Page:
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postheadericon Fried Chicken Livers

When I was a kid growing up in Schuylkill County in the Anthracite Coal Region, one of the rituals my family participated in was a weekly (or almost weekly) visit to a farmers’ market/”auction” to pick up fresh produce, baked goods, flea market finds and other items the household needed for daily life (like vacuum parts for the ancient Hoover or to drop off the “touch lamp” for repair…)  There are two markets that have been staples for generations in the area I grew up in, Renninger’s Market in Schuylkill Haven, Pa. and Hometown Farmers’ Market , Hometown, Pa.  Because my Dad, who owned a tractor-trailer and hauled coal to NYC and Philly, was on the road during the week, our “day out” was a trip to Renninger’s on Sunday afternoon.

Pop would circle and circle the dirt portion of the parking lot, kicking up a cloud of dust behind the Buick, looking for a convenient (translates into “close to an entrance door”) parking space to make shopping easier. Standard operating procedure was to buy “X” amount of goods and then Mom or Dad took the haul back to the car to drop the items off so we did not have to carry all the purchases around the entire market, juggling donuts or tomatoes while jostling our way through the crowd.

Sunday always yielded a major haul of lovely produce in season, and if you played your cards right and shopped close to closing time, the farmers often marked the stuff waaaay down so they did not have to haul it back to the farm or dispose of it. Our purchases varied slightly from week to week, but there was one thing I got almost every Sunday we were at Renninger’s – fried chicken livers! A stand at the market sold, among other things, fried chicken livers — and I LOVED them (Pop loved gizzards and hearts). Crispy and golden brown, different in flavor than beef liver, I ate them dipped in a tangy, yet smooth horseradish sauce the stand provided. They were addicting.

After Mom and Pop passed away in the late 80s, I found myself going to the market less, but I always got some fried chicken livers any time I visited. When I moved away from the Coal Region for awhile, I longed for the fried livers and realized I could make them myself. They are a very budget friendly dish, cook quickly, and bring back very fond memories for me of Sunday afternoons spent with my beloved parents.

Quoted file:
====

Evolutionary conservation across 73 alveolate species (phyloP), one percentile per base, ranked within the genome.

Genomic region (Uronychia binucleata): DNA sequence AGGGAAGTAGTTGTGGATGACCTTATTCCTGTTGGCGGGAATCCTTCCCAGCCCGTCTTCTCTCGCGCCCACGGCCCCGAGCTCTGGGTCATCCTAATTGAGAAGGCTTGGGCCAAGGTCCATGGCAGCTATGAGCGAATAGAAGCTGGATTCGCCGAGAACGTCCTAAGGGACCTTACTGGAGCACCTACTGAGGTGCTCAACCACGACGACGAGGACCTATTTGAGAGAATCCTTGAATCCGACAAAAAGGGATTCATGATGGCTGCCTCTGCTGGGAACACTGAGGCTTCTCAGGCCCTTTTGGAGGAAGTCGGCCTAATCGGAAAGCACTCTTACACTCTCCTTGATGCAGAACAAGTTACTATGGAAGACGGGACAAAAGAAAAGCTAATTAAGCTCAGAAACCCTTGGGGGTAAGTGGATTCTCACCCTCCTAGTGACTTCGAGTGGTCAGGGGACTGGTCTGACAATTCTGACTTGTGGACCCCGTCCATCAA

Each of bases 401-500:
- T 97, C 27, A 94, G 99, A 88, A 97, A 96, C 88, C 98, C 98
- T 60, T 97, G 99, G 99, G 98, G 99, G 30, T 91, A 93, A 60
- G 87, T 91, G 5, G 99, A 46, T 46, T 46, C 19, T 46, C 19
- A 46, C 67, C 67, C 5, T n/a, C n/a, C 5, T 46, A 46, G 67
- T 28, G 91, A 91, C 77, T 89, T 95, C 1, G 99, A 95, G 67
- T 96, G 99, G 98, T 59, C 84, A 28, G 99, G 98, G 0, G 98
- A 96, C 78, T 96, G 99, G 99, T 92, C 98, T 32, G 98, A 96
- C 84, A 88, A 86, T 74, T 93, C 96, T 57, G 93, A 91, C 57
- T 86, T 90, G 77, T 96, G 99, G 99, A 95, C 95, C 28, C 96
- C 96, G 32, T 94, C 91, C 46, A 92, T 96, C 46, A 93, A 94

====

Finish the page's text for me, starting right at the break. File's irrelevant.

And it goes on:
Most supermarkets and butchers sell fresh chicken livers relatively cheaply. If you can only get them frozen, make sure to thaw them completely in the refrigerator before cooking. To clean and prep the livers for cooking, remove the fatty-looking string that connects the small and large lobes of a complete liver and trim any visible pieces of white connective tissue.  You might also want to trim any green discoloration, which results from (harmless) contact with bile during processing.  You do not need to try to remove every thread crossing through the piece. The goal is to obtain a solid medallion. You will end up with oyster-shaped pieces from half an inch to two inches long.

Chicken livers are high in water content, so when frying in hot oil, they will “pop”; a long-handled spatula or spoon and spatter screen should always be used. The spattering will not last long and will completely subside when the livers are done. As at all times in the kitchen, take your time, pay attention and use common sense!

Fried Chicken Livers

Fried Chicken Livers


  • Canola oil or shortening for frying
  • 1 pound chicken livers, trimmed
  • 1 cup buttermilk OR evaporated milk (NOT sweetened condensed milk)
  • 1 cup all purpose flour
  • 1 1/2 teaspoon baking powder
  • 1 teaspoon black pepper
  • 1 teaspoon seasoning salt
  • OR
  • 1/2 teaspoon garlic powder
  • 1 teaspoon salt
  • Optional - pinch cayenne


  1. Clean the livers, rinse in cold water, drain.
  2. Use a deep fryer OR pour oil into a large frying pan to a depth of 2 inches; heat over medium-high heat until a deep-fry thermometer registers 375F degrees.
  3. Soak livers in buttermilk/evaporated milk for 5 minutes.
  4. Combine flour, baking powder, pepper, seasoning salt (or garlic powder, and salt) or in a small dish.
  5. Drain livers; dredge each liver in flour mixture, shaking off excess flour; transfer to a plate.
  6. Fry livers in batches until golden brown, 3-4 minutes, covering pan with a splatter screen.
  7. Transfer cooked livers to a paper towel-lined plate.
  8. Serve with hot sauce, cream gravy or dipping sauce of your choice, if desired.

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